# 1.8: N-dimensional cyclic systems

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This lecture will provide a derivation of the LCAO eigenfunctions and eigenvalues of N total number of orbitals in a cyclic arrangement. The problem is illustrated below:

There are two derivations to this problem.

## Polynomial Derivation

The Hückel determinant is given by,

$D_{N}(x)=\left|\begin{array}{ccccccccc} x & 1 & & & & & & & \\ 1 & x & 1 & & & & & & \\ & 1 & x & \ddots & & & & & \\ & & 1 & \ddots & \ddots & & & & \\ & & & \ddots & \ddots & \ddots & & & \\ & & & & \ddots & \ddots & \ddots & & \\ & & & & & \ddots & \ddots & 1 & \\ & & & & & & \ddots & x & 1 \\ & & & & & & 1 & x \end{array}\right|=0$

where

$x=\frac{\alpha-E}{\beta}$

From a Laplace expansion one finds,

$D_N(x)=x D_{n-1}(x)-D_{N-2}(x)$

Where

$\begin{array}{l} D_1(x)=x \\ D_2(x)=\left|\begin{array}{ll} x & 1 \\ 1 & x \end{array}\right|=x^2-1 \end{array} \notag$

With these parameters defined, the polynomial form of DN(x) for any value of N can be obtained,

$\begin{array}{c} D_3(x)=x D_2(x)-D_1(x)=x\left(x^2-1\right)-x=x\left(x^2-2\right) \\ D_4(x)=x D_3(x)-D_2(x)=x^2\left(x^2-2\right)-\left(x^2-1\right) \end{array} \notag$

$\vdots \nonumber$

and so on

The expansion of DN(x) has as its solution,

$x={-2}\cos \dfrac{2\pi}{N}j (j= 0, 1, 2, 3...N-1) \nonumber$

and substituting for x,

$E = \alpha + 2\beta\cos \dfrac{2\pi}{N}j (j= 0, 1, 2, 3...N-1) \nonumber$

## Standing Wave Derivation

An alternative approach to solving this problem is to express the wavefunction directly in an angular coordinate, θ

For a standing wave of λ about the perimeter of a circle of circumference c,

$\psi_j = \sin \dfrac{c}{\lambda} \theta \nonumber$

The solution to the wave function must be single valued ∴ a single solution must be obtained for ψ at every 2nπ or in analytical terms,

Thus the amplitude of $$ψ_j$$ at atom m is, (where c/λ = j and θ = (2π/N)m)

$\psi_{j}(m) = \sin{2m\pi}{N}j (j= 0, 1, 2, 3...N-1) \nonumber$

Within the context of the LCAO method, ψj may be rewritten as a linear combination in φm with coefficients cjm. Thus the amplitude of ψj at m is equivalent to the coefficient of φm in the LCAO expansion,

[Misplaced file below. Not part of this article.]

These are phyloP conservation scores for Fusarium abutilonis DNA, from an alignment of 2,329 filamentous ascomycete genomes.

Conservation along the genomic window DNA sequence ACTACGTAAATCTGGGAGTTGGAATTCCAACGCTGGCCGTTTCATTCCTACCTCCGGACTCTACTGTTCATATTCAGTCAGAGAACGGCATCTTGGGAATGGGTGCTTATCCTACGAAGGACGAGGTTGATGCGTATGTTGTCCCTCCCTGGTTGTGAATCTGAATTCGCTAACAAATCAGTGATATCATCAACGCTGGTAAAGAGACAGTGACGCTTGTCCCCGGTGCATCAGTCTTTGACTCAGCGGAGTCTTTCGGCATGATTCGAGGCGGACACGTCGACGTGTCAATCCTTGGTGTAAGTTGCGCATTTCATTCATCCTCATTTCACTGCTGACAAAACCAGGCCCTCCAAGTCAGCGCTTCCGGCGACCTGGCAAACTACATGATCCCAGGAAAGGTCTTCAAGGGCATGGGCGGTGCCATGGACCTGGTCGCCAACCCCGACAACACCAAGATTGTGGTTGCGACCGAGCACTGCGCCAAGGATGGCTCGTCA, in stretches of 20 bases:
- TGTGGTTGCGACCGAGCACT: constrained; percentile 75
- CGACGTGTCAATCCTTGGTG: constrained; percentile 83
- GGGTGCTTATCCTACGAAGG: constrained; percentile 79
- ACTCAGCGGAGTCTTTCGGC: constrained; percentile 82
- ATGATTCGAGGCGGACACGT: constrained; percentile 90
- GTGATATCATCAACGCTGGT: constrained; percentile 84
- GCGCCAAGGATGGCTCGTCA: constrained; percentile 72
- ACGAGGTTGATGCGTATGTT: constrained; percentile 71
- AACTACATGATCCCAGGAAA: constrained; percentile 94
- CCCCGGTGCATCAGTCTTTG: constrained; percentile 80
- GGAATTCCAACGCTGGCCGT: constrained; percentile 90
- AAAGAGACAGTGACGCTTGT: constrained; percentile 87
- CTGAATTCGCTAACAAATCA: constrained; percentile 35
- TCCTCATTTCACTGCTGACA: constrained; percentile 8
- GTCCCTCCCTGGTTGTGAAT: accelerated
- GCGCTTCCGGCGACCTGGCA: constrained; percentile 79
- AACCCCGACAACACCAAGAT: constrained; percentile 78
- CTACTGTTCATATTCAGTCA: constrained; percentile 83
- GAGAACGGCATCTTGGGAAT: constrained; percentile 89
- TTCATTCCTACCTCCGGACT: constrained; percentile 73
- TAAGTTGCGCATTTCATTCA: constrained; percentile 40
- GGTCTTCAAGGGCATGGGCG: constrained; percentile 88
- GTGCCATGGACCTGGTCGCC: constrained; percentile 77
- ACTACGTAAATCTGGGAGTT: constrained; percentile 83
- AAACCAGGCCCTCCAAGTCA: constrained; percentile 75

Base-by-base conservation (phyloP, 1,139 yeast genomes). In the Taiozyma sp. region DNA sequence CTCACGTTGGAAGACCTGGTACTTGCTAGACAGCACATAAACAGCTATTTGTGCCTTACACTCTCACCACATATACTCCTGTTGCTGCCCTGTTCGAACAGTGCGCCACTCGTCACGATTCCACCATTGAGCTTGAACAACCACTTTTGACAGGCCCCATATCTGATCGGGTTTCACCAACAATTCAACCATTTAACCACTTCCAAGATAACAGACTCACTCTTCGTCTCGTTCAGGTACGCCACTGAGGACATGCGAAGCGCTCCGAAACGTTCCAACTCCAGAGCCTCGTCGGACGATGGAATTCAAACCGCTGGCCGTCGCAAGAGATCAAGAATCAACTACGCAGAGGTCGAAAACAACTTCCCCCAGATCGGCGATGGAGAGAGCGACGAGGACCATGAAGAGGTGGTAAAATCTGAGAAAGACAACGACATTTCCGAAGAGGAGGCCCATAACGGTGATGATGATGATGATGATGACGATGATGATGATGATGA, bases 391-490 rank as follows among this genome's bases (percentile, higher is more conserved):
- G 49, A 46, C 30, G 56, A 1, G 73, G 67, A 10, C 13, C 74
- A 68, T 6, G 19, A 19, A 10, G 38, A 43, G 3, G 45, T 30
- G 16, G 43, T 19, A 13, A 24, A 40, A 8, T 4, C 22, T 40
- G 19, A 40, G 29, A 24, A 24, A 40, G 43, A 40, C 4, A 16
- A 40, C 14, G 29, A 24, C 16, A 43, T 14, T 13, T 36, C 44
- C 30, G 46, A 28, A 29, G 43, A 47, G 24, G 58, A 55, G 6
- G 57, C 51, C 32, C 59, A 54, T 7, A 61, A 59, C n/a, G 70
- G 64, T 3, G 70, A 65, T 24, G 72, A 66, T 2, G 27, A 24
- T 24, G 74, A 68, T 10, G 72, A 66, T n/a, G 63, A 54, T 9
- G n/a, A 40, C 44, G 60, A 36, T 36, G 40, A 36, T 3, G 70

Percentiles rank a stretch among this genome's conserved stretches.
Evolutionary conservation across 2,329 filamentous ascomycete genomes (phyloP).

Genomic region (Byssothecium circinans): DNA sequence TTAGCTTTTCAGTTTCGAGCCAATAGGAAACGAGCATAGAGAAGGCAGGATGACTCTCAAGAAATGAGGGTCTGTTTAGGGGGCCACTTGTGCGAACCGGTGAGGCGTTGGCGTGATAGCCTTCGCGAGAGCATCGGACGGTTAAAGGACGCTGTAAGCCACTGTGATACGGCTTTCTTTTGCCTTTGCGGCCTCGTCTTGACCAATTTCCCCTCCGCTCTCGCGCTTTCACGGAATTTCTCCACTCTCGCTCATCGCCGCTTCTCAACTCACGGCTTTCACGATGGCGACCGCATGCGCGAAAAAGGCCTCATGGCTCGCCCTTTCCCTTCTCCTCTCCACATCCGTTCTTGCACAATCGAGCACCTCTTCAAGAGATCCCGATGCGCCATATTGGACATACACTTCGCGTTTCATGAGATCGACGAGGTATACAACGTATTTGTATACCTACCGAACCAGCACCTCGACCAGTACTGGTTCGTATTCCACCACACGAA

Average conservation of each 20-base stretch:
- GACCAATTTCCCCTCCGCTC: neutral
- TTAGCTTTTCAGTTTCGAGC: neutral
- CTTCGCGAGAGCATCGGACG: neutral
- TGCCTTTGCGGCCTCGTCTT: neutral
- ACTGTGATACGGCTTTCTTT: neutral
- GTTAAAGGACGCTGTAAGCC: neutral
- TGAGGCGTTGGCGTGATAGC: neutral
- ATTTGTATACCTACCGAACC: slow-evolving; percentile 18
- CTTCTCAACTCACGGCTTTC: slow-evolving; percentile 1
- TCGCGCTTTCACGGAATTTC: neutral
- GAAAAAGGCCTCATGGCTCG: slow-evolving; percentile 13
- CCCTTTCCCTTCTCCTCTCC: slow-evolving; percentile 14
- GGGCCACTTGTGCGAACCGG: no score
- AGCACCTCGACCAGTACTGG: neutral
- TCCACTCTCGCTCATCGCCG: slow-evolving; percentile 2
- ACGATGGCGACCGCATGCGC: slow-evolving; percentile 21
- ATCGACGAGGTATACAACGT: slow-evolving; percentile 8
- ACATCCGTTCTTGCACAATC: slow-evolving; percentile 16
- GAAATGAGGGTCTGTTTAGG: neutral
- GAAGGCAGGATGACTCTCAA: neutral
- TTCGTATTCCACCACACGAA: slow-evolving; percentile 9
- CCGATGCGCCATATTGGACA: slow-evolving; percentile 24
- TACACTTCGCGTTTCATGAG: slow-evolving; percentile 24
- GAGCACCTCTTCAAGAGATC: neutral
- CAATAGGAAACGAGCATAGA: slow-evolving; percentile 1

$\psi_{j} = \displaystyle \sum_{k=1}^N C_{jm\phi m}$

Where

$C_{jm} = \sin{2\pi m}{N}j (j= 0, 1, 2, 3...N-1) \nonumber$

The energy of each MO, ψj, may be determined from a solution of Schrödinger’s equation,

$\begin{array}{l} \mathrm{H} \psi_j=\mathrm{E}_j \psi_j \\ \left.\left|\mathrm{H}-\mathrm{E}_{\mathrm{j}}\right| \psi_j\right\rangle=0 \\ \left.\left|\mathrm{H}-\mathrm{E}_j\right| \sum_m^{\mathrm{N}} \mathrm{c}_{j m} \phi_m\right\rangle=0 \end{array} \notag$

The energy of the φm orbital is obtained by left–multiplying by φm,

$\left\langle\phi_m\left|H-E_j\right| \sum_m^N c_{j m} \phi_m\right\rangle=0 \notag$

but the Hückel condition is imposed; the only terms that are retained are those involving φm, φm+1, and φm-1. Expanding,

Evaluating the integrals,

$\begin{array}{l} \alpha \mathrm{c}_{j m}-\mathrm{c}_{j m} \mathrm{E}_{\mathrm{j}}+\beta\left\lfloor\mathrm{c}_{\mathrm{j}(\mathrm{m}+1)}+\mathrm{c}_{j(\mathrm{~m}-1)}\right\rfloor=0 \\ \alpha \mathrm{c}_{j m}+\beta\left\lfloor\mathrm{c}_{j(m+1)}+\mathrm{c}_{\mathrm{j}(\mathrm{m}-1)}\right\rfloor=\mathrm{c}_{j m} \mathrm{E}_{\mathrm{j}} \end{array} \no tag$

Substituting for cjm,

$\alpha \sin \dfrac{2\pi m}{N}j + \beta \left( \sin \dfrac{2\pi (m+1)}{N}j + \sin \dfrac{2\pi (m-1)}{N}j \right) = E_{j} \sin \dfrac{2\pi m}{N}j \nonumber$

$\alpha + \dfrac{ \beta \left( \sin \dfrac{2\pi (m+1)}{N}j + \sin \dfrac{2\pi (m-1)}{N}j \right)}{ \sin \dfrac{2\pi m}{N}j} = E_{j} \nonumber$

Making the simplifying substitution, $$\kappa=\frac{2 \pi}{N} j$$
$\mathrm{E}_{\mathrm{j}}=\alpha+\beta\left(\frac{\sin \kappa \mathrm{m} \cdot \cos \kappa+\sin \kappa \cdot \cos \kappa \mathrm{m}+\sin \kappa \mathrm{m} \cdot \cos \kappa-\sin \kappa \cdot \cos \kappa \mathrm{m}}{\sin \kappa \mathrm{m}}\right) \notag$

$E_{j} = \alpha + 2\beta \cos k \nonumber$

$E_{j} = \alpha + 2\beta \cos \dfrac{2\pi}{N}j (j= 0, 1, 2, 3...N-1) \nonumber$

Let’s look at the simplest cyclic system, N = 3

Continuing with our approach (LCAO) and using Ej to solve for the eigenfunction, we find…

$\psi_j=\sum_m e^{i j \theta} \phi_m \quad \text { for } j=0, \pm 1, \pm 2 \ldots\left\{\begin{array}{l} \pm \frac{N}{2} \text { for } N \text { even } \\ \pm \frac{(N-1)}{2} \text { for } N \text { odd } \end{array}\right.$

Using the general expression for ψj, the eigenfunctions are:

$\psi_{0} = e^{i(0)0} \phi_{1} + e^{i(0) \dfrac{2\pi}{3}} \phi_{2} + e^{i(0) \dfrac{4\pi}{3}} \phi_{3} \nonumber$

$\psi_{1} = e^{i(1)0} \phi_{1} + e^{i(1) \dfrac{2\pi}{3}} \phi_{2} + e^{i(1) \dfrac{4\pi}{3}} \phi_{3} \nonumber$

$\psi_{-1} = e^{i(-1)0} \phi_{1} + e^{i(-1) \dfrac{2\pi}{3}} \phi_{2} + e^{i(-1) \dfrac{4\pi}{3}} \phi_{3} \nonumber$

Obtaining real components of the wavefunctions and normalizing,

$\begin{array}{ll} \psi_{0}=\phi_{1}+\phi_{2}+\phi_{3} \rightarrow & \psi_{0}=\frac{1}{\sqrt{3}}\left(\phi_{1}+\phi_{2}+\phi_{3}\right) \\ \psi_{+1}+\psi_{-1}=2 \phi_{1}-\phi_{2}-\phi_{3} \rightarrow & \psi_{1}=\frac{1}{\sqrt{6}}\left(2 \phi_{1}-\phi_{2}-\phi_{3}\right) \\ \psi_{+1}-\psi_{-1}=\phi_{2}-\phi_{3} \rightarrow & \psi_{2}=\frac{1}{\sqrt{2}}\left(\phi_{2}-\phi_{3}\right) \end{array}$

Summarizing on a MO diagram where α is set equal to 0,

This page titled 1.8: N-dimensional cyclic systems is shared under a CC BY-NC-SA 4.0 license and was authored, remixed, and/or curated by Daniel Nocera via source content that was edited to the style and standards of the LibreTexts platform.